Wednesday, April 21, 2010

Earth Day -- Forty Years Later

Tomorrow, April 22nd, is a day of historical signficance for me. On this day, forty years ago, I sat cross-legged in a Southern California park and listened raptly to my grade school teacher explain about the FIRST Earth Day celebration.

I'm sure to many students that day, it was just another speech from a teacher that went in one ear and out the other. But to me . . . it has colored and changed every aspect of my life from that day forward.

In April of 1970, the Los Angeles County school system was in the midst of a five week teachers strike. Now, for most students, it was a free ticket to play . . an unexpected vacation from the confines of school (we didn't care about striking teachers . . LOL). Things unfolded just a bit different for me though . . . at my school (Rhoda Street Elementary in Encino, California) we had a few teachers who would not cross the picket lines to teach at school, but through their caring and dedication to their students, donated their time teaching kids in the local parks. One teacher in particular holds a special place in my heart . . . I TRULY wish after all these years that I could remember her name. What I will NOT forget, is the lasting values she taught me in a make-shift classroom in the park. Her selfless donation of time to gather her students in the park every day, taught me many things . . . one in particular was about a new movement taking shape . . Earth Day. That lesson has stayed with me my entire life and has shaped everything that I do . . including my own business that focuses on environmentally friendly printing, recycled papers and papers you can plant (yep . . . they GROW as they recycle)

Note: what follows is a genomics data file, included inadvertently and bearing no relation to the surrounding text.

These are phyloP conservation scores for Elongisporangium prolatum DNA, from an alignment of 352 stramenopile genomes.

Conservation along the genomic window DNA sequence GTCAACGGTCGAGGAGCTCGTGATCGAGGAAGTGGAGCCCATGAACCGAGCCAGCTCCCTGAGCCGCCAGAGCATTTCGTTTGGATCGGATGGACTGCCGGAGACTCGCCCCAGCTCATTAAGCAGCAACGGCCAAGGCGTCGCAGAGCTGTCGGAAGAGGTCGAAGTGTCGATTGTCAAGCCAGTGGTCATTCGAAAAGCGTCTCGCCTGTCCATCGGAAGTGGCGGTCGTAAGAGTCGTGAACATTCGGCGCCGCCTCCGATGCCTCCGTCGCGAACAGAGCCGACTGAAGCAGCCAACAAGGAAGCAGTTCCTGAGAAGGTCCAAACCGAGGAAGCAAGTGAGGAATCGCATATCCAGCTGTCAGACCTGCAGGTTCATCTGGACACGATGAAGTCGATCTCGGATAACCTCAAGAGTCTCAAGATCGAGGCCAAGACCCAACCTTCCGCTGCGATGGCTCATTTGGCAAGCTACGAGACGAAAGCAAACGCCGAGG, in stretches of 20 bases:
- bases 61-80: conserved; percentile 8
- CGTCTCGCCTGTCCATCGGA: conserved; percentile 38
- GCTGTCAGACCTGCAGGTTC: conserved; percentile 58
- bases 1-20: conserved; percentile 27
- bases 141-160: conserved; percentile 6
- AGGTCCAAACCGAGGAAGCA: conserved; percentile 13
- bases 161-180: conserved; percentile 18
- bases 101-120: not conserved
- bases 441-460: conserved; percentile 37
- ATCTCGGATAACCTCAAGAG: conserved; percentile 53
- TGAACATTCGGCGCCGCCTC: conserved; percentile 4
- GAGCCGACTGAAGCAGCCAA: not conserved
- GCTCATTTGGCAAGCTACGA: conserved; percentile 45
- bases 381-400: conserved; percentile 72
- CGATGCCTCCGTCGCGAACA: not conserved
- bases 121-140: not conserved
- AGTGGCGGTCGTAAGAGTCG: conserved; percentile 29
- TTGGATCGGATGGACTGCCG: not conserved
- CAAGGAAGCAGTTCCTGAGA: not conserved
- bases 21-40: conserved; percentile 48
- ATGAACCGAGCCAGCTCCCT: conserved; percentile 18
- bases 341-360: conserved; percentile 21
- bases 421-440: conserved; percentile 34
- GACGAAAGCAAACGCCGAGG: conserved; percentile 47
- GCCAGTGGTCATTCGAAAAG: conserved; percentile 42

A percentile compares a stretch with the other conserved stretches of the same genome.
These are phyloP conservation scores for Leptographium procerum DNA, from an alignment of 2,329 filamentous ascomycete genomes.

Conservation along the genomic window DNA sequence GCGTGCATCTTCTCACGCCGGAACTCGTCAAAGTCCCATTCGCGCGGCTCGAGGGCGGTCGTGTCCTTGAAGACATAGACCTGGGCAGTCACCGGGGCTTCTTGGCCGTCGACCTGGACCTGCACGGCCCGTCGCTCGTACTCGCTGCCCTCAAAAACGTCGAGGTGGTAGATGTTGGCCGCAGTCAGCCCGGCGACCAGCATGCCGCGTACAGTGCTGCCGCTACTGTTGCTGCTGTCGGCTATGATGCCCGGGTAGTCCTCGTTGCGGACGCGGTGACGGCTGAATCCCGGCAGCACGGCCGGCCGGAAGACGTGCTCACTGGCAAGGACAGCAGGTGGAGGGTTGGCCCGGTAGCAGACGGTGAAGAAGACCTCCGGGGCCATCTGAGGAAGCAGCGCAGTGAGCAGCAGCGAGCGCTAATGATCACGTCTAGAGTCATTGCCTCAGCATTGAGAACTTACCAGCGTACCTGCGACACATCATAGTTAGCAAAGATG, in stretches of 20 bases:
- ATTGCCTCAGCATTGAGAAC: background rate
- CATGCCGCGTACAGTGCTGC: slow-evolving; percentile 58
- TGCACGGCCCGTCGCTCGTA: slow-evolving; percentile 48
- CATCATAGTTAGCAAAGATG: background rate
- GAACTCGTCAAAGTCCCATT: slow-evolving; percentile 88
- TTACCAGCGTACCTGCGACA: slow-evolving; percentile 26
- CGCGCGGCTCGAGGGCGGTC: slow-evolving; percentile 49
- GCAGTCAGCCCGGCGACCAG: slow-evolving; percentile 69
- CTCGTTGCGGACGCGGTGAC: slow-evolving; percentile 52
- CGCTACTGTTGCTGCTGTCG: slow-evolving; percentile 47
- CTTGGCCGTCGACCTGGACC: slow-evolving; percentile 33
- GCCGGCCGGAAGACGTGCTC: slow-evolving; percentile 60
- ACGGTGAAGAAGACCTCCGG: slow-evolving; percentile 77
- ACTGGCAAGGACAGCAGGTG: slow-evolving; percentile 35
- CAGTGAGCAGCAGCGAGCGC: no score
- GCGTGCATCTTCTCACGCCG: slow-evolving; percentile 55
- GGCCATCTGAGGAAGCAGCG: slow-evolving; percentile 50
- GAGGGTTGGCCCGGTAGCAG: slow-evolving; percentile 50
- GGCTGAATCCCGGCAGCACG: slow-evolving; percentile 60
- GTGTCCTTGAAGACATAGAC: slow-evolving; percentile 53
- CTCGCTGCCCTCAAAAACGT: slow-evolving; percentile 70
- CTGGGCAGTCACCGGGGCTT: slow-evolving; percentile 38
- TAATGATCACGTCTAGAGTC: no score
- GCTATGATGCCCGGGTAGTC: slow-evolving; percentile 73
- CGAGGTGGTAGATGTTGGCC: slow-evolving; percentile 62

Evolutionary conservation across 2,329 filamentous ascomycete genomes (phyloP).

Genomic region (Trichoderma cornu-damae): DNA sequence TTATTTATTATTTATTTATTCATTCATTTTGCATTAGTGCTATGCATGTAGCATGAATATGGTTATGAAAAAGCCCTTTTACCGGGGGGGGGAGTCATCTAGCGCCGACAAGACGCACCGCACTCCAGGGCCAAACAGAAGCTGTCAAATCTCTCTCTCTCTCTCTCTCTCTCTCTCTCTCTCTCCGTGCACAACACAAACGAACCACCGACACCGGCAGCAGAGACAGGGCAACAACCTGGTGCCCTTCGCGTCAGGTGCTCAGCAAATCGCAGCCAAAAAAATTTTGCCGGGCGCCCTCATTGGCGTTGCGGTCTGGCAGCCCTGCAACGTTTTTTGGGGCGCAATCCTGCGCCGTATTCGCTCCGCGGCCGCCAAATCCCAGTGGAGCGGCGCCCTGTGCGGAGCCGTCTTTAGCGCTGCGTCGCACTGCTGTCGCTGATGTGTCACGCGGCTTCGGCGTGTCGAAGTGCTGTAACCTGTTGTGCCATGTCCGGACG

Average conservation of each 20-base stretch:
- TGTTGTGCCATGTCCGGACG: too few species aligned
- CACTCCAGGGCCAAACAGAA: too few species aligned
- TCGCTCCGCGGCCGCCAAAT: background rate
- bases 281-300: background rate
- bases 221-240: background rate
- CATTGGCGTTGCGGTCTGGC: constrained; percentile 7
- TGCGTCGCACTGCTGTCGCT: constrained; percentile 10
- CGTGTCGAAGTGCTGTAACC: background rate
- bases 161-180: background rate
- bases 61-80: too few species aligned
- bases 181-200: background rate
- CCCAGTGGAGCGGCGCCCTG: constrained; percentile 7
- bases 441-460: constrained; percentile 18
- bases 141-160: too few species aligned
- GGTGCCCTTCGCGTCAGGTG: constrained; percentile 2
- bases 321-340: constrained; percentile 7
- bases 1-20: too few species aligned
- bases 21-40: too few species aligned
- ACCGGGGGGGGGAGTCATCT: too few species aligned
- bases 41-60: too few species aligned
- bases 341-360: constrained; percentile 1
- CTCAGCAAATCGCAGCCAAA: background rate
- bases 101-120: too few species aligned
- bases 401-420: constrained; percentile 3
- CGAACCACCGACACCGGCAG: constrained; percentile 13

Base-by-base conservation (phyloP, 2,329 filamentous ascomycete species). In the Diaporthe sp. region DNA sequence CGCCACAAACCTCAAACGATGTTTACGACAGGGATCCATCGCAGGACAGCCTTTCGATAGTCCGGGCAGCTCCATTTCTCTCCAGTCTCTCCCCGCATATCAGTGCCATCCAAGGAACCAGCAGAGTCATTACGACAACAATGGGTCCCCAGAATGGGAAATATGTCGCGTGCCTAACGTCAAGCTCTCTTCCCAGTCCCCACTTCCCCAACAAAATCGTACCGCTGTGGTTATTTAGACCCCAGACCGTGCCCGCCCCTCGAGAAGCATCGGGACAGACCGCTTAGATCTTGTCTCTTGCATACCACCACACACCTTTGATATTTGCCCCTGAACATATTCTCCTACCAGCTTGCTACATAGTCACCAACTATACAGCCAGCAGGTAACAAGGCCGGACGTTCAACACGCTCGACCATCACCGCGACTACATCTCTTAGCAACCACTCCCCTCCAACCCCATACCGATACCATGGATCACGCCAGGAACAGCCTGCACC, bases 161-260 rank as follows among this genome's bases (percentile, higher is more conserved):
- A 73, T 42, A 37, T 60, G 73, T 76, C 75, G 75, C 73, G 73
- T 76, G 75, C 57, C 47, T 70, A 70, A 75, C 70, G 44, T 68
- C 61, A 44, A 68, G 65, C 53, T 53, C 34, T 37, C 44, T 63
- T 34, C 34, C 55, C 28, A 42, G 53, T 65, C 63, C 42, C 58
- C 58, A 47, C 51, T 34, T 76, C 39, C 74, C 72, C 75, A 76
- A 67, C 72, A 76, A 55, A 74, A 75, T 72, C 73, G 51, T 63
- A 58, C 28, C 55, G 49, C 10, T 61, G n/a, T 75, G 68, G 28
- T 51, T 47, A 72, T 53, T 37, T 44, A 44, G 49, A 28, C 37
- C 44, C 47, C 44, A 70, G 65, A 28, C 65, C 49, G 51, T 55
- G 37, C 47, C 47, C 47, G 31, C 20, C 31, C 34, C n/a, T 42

As a ten-year old, five weeks of classes in an open air park was sheer heaven in inself . . little did any of us know of the historical significance that April 22, 1970 would forever hold in history.

A bit of background on Earth Day: In 1969, U.S. Senator and Earth Day founder, Gaylord Nelson, proposed the first nationwide environmental protest "to shake up the political establishmetn and force this issue onto the national agenda. "It was a gamble," he recalled, "but it worked." Senator Nelson was later awarded the Presidental Medal of Freedom -- the highest honor give to civilians for his role as Earth Day founder. Ten years later, on Earth Day 1980, Senator Nelson said "My primary objective in planning Earth Day was to show the political leadership of the Nation that there was broad and deep support for the environmental movement. While I was confident that a nationwide peaceful demonstration of concern would be impressive, I was not quite prepared for the overwhelming response that occurred on that day. Two thousand colleges and universities, ten thousand high schools and grade schools, and several thousand communities in all, more than twenty million Americans participated in one of the most exciting and significant grassroots efforts in the history of this country."
"Sit-ins" in the '70's were the protest medium of "norm". So a political sit in on April 22, 1970 was not out of the ordinary, however, what it acheived was. Millions of Americans, from all walks of life, Republicans AND Democrats, young and old, flocked to parks and the streets to demonstrate, work together and rally against the decay of our environment. The first Earth Day led to the creation of the Environmental Protection Agency and the passage of the Clean Air, Clean Water and Endangered Species acts. I feel so honored to have been included from the inception.
I think that a lot of people have the attitude that Earth Day and the "green" movement that is so rapidly growing is a fairly new thing, and a passing fad. As a person who has celebrated every Earth Day for forty years, I find myself troubled by those who jump on the "green" bandwagon only for financial gain. This is our future . . our very survival on this beautiful blue orb we call home depends on US. How we take care of it now will depend upon how our future generations survive. This means many things . . . reducing our carbon footprint and leaving a cleaner, healther Earth is the first step each of us can take.
There is an ancient Chinese proverb that states "The longest journey begins with the first step" My challenge is to all of you . . take the first step. Change ONE thing in your lifestyle that will make an impact on the Earth . . . reduce, reuse, recycle and remember that EVERY day is a day to celebrate Earth Day!
Peace, love and green thoughts!!